Kidney donation OK in long term: end-stage renal disease risk is lower among organ donors.
When kidney transplants from living donors were first performed, doctors didn't know whether living with just one kidney might cause long-term medical repercussions.
Now, researchers report in the Jan. 29 New England Journal of Medicine that people who donate a kidney have about the same probability of survival over several decades as people in the general population. And donors seem to have adequate kidney function and even less risk of severe kidney disease than occurs in the general public, Hassan Ibrahim of the University of Minnesota in Minneapolis and his colleagues report.
To arrive at these findings, the team pored over a database of kidney transplants performed at the University of Minnesota between 1963 and 2007 and tried to reach as many of the donors as possible. Using this data and death records from the Social Security Administration, the scientists assessed the mortality rate among 3,698 people who gave away a kidney during that time span.
The researchers also randomly selected 255 of the donors to undergo kidney function tests between 2003 and 2007. The team compared those results with tests done on a group of people who had both kidneys and who matched the donors in race, gender, body weight and age.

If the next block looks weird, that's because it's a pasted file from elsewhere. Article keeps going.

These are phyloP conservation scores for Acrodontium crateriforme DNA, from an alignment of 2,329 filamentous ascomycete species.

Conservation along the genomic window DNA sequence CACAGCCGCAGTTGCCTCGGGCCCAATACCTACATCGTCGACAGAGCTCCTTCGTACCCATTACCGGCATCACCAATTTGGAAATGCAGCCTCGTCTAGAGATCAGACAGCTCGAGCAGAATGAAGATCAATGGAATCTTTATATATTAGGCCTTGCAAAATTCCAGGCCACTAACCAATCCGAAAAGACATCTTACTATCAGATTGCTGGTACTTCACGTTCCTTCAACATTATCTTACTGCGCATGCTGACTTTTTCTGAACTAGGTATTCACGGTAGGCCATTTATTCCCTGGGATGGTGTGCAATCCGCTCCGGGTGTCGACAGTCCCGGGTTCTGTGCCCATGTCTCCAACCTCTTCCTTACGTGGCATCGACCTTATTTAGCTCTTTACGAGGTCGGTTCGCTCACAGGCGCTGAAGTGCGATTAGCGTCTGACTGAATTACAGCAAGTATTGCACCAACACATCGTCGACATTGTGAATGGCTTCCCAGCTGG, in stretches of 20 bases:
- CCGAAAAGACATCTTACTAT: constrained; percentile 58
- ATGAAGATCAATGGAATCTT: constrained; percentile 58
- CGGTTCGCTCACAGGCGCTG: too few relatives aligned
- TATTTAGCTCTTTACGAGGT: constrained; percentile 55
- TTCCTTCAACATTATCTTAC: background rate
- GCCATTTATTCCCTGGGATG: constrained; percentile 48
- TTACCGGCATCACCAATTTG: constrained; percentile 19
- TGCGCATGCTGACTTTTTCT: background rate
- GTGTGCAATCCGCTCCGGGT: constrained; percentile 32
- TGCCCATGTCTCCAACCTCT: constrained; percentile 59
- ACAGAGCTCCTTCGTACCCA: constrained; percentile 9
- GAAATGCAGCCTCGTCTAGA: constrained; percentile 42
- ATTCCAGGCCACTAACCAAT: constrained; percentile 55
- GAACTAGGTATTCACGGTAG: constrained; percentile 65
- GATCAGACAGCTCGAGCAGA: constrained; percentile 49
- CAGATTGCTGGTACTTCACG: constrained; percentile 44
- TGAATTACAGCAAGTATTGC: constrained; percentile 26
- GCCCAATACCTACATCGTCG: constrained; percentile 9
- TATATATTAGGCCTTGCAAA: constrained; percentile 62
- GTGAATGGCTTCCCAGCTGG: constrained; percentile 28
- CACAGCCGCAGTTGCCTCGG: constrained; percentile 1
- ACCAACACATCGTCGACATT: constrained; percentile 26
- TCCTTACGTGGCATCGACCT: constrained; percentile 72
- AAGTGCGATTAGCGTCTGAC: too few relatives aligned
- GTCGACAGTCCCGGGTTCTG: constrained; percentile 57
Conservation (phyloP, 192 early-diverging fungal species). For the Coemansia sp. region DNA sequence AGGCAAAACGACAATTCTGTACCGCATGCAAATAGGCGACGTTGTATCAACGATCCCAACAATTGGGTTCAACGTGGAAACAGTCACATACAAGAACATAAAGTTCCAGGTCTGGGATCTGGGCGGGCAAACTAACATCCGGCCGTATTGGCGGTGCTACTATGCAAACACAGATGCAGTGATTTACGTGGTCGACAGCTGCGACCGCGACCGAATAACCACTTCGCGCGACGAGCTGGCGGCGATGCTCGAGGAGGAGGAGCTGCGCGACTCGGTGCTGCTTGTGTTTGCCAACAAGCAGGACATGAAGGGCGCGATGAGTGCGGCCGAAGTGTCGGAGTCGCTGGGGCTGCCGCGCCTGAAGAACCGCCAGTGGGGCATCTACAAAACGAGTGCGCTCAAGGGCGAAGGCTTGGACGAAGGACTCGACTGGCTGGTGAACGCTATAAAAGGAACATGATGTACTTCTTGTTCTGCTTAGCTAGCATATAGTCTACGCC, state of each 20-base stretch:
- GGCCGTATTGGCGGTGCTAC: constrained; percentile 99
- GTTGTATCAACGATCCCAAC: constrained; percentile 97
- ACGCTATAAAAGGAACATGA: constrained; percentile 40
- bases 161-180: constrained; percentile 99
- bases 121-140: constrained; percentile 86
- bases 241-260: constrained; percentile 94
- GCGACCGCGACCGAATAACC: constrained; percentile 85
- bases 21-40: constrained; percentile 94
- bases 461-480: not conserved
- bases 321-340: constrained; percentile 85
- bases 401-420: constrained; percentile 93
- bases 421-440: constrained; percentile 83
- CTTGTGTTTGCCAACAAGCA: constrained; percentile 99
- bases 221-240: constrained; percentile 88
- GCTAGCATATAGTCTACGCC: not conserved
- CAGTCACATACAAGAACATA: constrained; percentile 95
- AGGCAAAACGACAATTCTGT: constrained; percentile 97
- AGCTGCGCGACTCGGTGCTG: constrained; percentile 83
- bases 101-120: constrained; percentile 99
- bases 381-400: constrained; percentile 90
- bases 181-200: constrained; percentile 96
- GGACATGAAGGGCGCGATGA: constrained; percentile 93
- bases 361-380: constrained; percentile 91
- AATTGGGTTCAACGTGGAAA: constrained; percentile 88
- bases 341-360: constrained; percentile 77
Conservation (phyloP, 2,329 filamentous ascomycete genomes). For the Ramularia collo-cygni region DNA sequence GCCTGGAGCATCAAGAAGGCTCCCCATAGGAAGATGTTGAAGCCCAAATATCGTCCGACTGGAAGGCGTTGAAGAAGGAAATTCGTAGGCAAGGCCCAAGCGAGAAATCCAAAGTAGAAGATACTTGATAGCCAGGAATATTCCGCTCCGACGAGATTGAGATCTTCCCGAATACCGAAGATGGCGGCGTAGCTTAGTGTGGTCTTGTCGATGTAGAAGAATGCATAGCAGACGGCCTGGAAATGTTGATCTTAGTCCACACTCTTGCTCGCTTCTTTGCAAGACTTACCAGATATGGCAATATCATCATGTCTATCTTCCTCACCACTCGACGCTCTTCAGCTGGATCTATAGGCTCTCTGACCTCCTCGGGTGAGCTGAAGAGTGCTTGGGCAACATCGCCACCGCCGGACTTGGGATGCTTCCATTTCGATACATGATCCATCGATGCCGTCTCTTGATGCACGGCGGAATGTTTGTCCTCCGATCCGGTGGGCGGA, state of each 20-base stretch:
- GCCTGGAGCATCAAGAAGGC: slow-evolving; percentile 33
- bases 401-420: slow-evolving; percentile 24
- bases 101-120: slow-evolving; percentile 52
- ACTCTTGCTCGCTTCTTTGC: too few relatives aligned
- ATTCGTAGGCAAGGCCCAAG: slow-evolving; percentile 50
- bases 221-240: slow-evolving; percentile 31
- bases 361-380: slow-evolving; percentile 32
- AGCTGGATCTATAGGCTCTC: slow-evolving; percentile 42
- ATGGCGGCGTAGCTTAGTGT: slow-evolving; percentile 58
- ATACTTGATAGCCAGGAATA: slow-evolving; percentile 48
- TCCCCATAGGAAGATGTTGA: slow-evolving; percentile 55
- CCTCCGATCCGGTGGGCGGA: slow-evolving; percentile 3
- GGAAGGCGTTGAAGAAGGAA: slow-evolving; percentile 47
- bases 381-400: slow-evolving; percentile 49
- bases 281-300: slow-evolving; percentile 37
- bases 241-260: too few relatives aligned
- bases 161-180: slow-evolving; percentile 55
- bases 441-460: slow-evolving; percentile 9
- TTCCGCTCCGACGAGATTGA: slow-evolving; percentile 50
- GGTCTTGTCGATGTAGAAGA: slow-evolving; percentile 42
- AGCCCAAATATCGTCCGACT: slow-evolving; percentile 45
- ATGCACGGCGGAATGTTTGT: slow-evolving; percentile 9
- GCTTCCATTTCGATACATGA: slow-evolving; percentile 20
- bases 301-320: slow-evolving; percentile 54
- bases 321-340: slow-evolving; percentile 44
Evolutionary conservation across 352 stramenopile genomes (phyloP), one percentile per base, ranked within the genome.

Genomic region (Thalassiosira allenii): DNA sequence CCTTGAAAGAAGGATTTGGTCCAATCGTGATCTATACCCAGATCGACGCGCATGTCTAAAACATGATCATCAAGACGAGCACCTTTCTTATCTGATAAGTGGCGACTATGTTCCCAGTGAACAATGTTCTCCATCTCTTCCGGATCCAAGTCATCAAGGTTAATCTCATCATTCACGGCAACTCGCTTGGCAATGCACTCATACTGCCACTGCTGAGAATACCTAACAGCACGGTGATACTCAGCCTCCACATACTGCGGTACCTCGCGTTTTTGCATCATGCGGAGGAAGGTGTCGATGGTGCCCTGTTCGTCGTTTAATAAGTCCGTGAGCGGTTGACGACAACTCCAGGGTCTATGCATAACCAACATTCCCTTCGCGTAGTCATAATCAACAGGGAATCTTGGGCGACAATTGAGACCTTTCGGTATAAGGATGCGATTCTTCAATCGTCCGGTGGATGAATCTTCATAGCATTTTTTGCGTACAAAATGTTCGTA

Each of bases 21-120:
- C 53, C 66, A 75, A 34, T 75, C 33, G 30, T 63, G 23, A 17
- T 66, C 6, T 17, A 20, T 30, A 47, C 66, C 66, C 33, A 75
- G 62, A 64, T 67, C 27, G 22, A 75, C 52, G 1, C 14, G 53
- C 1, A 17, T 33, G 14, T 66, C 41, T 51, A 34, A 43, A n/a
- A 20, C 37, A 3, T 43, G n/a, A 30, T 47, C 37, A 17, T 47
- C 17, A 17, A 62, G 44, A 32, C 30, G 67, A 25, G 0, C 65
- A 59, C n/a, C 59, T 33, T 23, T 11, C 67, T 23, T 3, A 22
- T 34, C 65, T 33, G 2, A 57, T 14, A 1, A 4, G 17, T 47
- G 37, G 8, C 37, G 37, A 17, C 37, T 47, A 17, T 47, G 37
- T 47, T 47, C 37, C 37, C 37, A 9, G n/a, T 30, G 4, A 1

To be eligible to donate a kidney, a person must pass a physical examination and cannot have diabetes, high blood pressure or other serious ailments.
With that in mind, it's not surprising that kidney donors would have low mortality rates compared with people in the general population, say physicians Jane Tan and Glenn Chertow of Stanford University School of Medicine, writing in the same NEJM issue. "Nevertheless," they note, "it is somewhat surprising and quite reassuring that rates of end-stage renal disease were also lower in kidney donors than in the general population."
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|Title Annotation:||Body & Brain|
|Article Type:||Brief article|
|Date:||Feb 28, 2009|
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